A huge thank you to Martin, Marc, Neil, Richard and Met.    Art projects (like any idea) never go anywhere without the generosity, enthusiasm and support of others.   I am most grateful.   

The Virtue of Reinvention

In my life I have been an artist.  I have been a musician.  I have been a company man.  

In long stretches I have been a mix  - splitting my time between a corporate workplace during the day and a rehearsal space at night and on weekends.   

My band, Farma, during a photoshoot for our EP

My band, Farma, during a photoshoot for our EP

About 7 years ago, I chose to focus on my professional career.  The decision was made from a mix of fatigue, curiosity and conservatism.  I was tired of falling short of what I really wanted from music (fame, if I am honest).  I was curious how far “up" my talent might take me in the workplace if I devoted my energies to it.  It was also the safe choice - promising a well-traveled route to income and security.

Today, I have a job with responsibility and respect.  I earn a lot of money.  And recently I quit.  My last day comes at the end of this month.    I ran out of curiosity and curiously, I found that the  older I become the less willing I am to let caution and security run the show. 

above: The wide world of consulting - (from top left)  Boston, on-wing over the US, approaching Calgary, the frozen sea in Helsinki, Heathrow in snow, the pattern-lobby of Marriotts anywhere (this one in New Jersey), London's City Airport (a second home), Singapore... The endless carousel of airports, taxis and hotel lobbies often make travel a generic proposition. 

This has led to some interesting dilemmas related to my identity.

Over the past few weeks we have been filming video segments for The Suitable World - my current art project.   As I write the script outline I have been struggling to figure out how I introduce myself.  I started with “I am Joshua-Michéle Ross, an American artist living in London”….   

But beyond my name everything in that sentence is problematic.  After years of work and an ascending set of business titles, telling people I am an artist doesn’t quite seem to fit.    After living in Europe for five years - does it matter that I am an American?     We are leaving London in May and will be living in France for six months before returning to California… so where do I “live”?

Whenever we refer to people we try to anchor them in the familiar.  We give their nationality, their profession, where they live, perhaps some physical reference that places them in a recognizable category.   Right now most of these are up in the air for me;  I have quit my job, I am returning to a more artistic life, I will be nomadic for the remainder of 2015;  all of this while wearing an Edwardian suit - not how I normally appear to the world.   

For the video I am going with, “I am Joshua-Michéle Ross, an artist working in London” — it is a provisional solution that seems to negotiate the current tensions in my identity.  

Beyond all of this I am aware of the great and very modern luxury we have to remake ourselves, to retell the story of who we are, what we do, where we live and how we appear in the world.   It seems a shame not to rethink each chapter, each act and make the most of it.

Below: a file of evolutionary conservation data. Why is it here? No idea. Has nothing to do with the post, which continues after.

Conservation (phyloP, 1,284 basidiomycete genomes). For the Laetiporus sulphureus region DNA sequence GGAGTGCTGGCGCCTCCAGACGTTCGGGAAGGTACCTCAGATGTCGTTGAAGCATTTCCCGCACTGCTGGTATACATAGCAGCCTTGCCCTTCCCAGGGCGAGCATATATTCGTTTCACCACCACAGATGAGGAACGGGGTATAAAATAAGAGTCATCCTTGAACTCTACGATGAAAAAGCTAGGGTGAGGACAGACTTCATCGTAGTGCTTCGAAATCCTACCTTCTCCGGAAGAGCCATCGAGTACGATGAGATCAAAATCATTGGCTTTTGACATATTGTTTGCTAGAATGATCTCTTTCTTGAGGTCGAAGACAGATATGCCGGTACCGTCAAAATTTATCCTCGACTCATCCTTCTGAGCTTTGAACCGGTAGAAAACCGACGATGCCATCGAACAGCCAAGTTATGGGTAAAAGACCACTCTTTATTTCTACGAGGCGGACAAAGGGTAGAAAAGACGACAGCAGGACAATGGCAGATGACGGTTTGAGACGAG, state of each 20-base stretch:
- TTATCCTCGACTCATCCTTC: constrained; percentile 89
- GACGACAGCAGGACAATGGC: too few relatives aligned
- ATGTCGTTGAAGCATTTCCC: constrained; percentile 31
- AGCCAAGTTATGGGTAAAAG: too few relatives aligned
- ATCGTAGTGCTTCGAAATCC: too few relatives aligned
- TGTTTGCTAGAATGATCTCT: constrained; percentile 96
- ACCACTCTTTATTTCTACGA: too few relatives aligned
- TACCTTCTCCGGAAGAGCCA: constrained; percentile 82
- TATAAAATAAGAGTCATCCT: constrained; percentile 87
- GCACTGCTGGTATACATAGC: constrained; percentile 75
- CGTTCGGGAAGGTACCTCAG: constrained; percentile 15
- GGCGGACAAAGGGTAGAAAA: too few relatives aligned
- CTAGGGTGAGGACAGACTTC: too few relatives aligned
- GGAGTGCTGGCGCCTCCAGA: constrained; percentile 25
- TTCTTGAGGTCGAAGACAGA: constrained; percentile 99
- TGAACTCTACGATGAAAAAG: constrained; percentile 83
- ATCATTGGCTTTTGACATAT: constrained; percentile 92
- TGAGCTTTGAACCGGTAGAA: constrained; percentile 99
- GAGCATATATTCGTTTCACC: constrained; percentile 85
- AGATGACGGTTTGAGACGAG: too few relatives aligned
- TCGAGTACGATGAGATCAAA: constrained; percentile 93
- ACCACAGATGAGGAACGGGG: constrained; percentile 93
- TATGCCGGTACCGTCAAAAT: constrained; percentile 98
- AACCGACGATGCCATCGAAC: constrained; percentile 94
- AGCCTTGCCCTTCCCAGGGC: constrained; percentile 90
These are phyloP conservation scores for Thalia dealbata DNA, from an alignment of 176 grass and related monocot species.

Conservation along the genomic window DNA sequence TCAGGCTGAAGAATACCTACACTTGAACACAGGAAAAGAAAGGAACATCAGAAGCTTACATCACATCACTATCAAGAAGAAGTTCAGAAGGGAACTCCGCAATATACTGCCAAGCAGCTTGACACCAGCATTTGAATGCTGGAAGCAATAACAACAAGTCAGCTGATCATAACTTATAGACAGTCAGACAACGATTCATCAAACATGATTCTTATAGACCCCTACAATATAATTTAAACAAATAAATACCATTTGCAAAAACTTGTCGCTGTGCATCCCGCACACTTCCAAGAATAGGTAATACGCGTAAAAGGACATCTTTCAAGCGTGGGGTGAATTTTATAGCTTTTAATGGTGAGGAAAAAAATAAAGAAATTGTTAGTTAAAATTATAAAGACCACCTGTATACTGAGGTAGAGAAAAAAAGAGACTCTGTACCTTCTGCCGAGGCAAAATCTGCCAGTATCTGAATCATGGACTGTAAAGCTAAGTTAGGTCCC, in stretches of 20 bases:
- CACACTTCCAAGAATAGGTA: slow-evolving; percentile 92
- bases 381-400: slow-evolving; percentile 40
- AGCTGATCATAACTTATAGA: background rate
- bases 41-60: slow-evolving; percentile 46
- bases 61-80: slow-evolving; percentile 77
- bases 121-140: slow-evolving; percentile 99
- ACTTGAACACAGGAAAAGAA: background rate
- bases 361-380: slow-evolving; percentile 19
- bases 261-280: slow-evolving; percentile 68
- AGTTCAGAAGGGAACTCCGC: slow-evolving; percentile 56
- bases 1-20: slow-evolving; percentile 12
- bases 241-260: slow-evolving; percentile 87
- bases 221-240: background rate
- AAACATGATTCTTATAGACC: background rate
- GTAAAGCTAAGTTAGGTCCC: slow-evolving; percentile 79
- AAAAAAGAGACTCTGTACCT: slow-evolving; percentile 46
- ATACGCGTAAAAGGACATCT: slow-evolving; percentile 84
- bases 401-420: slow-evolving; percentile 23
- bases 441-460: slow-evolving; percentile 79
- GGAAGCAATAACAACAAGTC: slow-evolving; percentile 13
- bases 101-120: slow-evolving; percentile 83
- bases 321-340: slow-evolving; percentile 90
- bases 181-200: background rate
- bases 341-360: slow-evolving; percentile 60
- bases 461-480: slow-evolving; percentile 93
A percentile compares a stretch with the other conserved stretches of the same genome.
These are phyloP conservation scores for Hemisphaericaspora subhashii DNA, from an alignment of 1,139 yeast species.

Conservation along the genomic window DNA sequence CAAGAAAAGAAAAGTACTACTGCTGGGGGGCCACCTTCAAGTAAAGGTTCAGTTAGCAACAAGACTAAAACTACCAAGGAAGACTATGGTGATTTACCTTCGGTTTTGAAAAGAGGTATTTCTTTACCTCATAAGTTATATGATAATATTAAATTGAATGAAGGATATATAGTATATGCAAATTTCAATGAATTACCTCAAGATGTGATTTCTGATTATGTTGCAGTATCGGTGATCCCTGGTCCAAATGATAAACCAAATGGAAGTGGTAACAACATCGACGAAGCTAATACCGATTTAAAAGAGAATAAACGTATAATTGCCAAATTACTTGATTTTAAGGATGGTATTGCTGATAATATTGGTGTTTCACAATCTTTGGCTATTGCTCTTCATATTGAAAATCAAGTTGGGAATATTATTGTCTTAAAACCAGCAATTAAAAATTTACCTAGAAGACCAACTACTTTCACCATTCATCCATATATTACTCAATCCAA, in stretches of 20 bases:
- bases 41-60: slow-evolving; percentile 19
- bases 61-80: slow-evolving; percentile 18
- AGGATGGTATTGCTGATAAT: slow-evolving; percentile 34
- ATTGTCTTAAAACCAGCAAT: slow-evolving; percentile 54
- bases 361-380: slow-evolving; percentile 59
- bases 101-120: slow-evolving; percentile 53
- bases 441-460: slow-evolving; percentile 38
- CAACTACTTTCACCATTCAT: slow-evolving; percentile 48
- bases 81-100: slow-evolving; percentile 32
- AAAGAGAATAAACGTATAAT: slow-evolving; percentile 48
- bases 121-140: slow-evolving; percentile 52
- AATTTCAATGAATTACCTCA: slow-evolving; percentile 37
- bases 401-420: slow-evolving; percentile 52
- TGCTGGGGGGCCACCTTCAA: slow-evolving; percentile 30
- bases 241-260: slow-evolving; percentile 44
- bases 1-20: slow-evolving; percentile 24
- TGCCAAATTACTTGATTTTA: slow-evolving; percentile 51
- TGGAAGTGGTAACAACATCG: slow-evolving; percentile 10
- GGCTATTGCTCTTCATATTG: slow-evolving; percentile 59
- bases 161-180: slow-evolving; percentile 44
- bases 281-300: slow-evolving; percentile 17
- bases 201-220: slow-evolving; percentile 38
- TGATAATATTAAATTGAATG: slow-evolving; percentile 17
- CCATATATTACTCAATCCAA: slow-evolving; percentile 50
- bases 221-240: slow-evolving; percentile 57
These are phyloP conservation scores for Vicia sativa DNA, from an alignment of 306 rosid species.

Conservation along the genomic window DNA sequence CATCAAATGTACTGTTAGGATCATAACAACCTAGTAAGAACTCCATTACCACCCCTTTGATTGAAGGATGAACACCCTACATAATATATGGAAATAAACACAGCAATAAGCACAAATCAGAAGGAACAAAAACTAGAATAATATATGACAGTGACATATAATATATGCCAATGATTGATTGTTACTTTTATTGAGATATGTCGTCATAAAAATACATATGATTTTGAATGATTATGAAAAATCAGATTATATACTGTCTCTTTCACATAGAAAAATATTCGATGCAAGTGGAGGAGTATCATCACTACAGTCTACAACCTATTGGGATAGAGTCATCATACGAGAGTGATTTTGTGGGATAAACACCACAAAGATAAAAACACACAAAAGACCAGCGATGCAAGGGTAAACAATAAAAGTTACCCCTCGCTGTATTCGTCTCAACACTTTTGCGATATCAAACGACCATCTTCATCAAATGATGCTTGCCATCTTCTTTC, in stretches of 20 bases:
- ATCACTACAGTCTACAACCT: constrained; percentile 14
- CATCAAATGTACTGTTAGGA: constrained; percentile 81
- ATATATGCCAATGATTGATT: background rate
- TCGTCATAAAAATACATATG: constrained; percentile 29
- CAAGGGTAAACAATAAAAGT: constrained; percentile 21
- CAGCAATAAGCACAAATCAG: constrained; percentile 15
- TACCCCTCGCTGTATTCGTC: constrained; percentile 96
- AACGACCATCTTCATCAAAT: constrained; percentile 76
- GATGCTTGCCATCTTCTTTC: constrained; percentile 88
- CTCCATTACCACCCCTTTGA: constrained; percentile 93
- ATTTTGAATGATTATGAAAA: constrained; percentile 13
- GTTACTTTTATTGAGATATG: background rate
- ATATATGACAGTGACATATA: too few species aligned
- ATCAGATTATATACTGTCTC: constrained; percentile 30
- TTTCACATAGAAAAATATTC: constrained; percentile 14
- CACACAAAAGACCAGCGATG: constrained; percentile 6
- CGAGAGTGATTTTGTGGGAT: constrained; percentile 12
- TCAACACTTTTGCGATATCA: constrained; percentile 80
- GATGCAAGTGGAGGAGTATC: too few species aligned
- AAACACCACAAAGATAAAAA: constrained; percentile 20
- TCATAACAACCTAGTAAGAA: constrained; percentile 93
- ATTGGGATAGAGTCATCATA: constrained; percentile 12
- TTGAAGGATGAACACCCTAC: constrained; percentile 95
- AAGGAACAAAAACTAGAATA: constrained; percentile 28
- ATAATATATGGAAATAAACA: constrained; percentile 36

The Suit Has Arrived

After about six months of planning and design,  Dean texted me this week to tell me that the suit had arrived.


I headed over to Copperfield yesterday where Ralph took a final fitting of the waistcoat.  He hand made the waistcoat and it will be one of his last as he is retiring this year.   He pointed out how the check patterns across the entire waistcoat are completely aligned - a difficult effect to create but beautiful.  The buttons will be made of the same fabric as the suit.  I have debated this since fabric buttons will show wear more easily.  But fabric buttons it will be.

 The suit is impeccable - and fit with very few modifications - just a bit of length on the leg and a slight narrowing of the jacket.   

Today we did the video shoot with Hugo and Marc.   We are producing an introductory video to explain the project in more detail.    More on that coming soon.

The Calling Card

The Suitable World calling card (first edition) is now sent to the printers.  Here is the front:

It is modeled directly after this one (thanks mssr. Ira J Foster)

The Suitable World is always teetering on the brink of nostalgia - harkening back to an era when travel was synonymous with adventure and the unknown.  The trick is to borrow from that age but not too liberally.  I want the most of its spirit but only a few of its devices.   

The calling card will be used to socialize the concept of The Suitable World, send people to the site for more information and generally convey the spirit of the project through an old visual trope: the suited man of society paying a social call.  

We went back and forth over whether the back should carry the inscription;  “no, no… the pleasure is all mine”.   In the end we weren’t sure if people would think that too sarcastic.   The mantra that we have for the project is what finally made it to the back, “In Time. Out of Place.  For Now.”   

We did a very small print run of these to test them out.   We are already leaning towards a more simple card but this was a lot of fun to make.   

Thanks so Yvette for slaving over Photoshop to make this happen.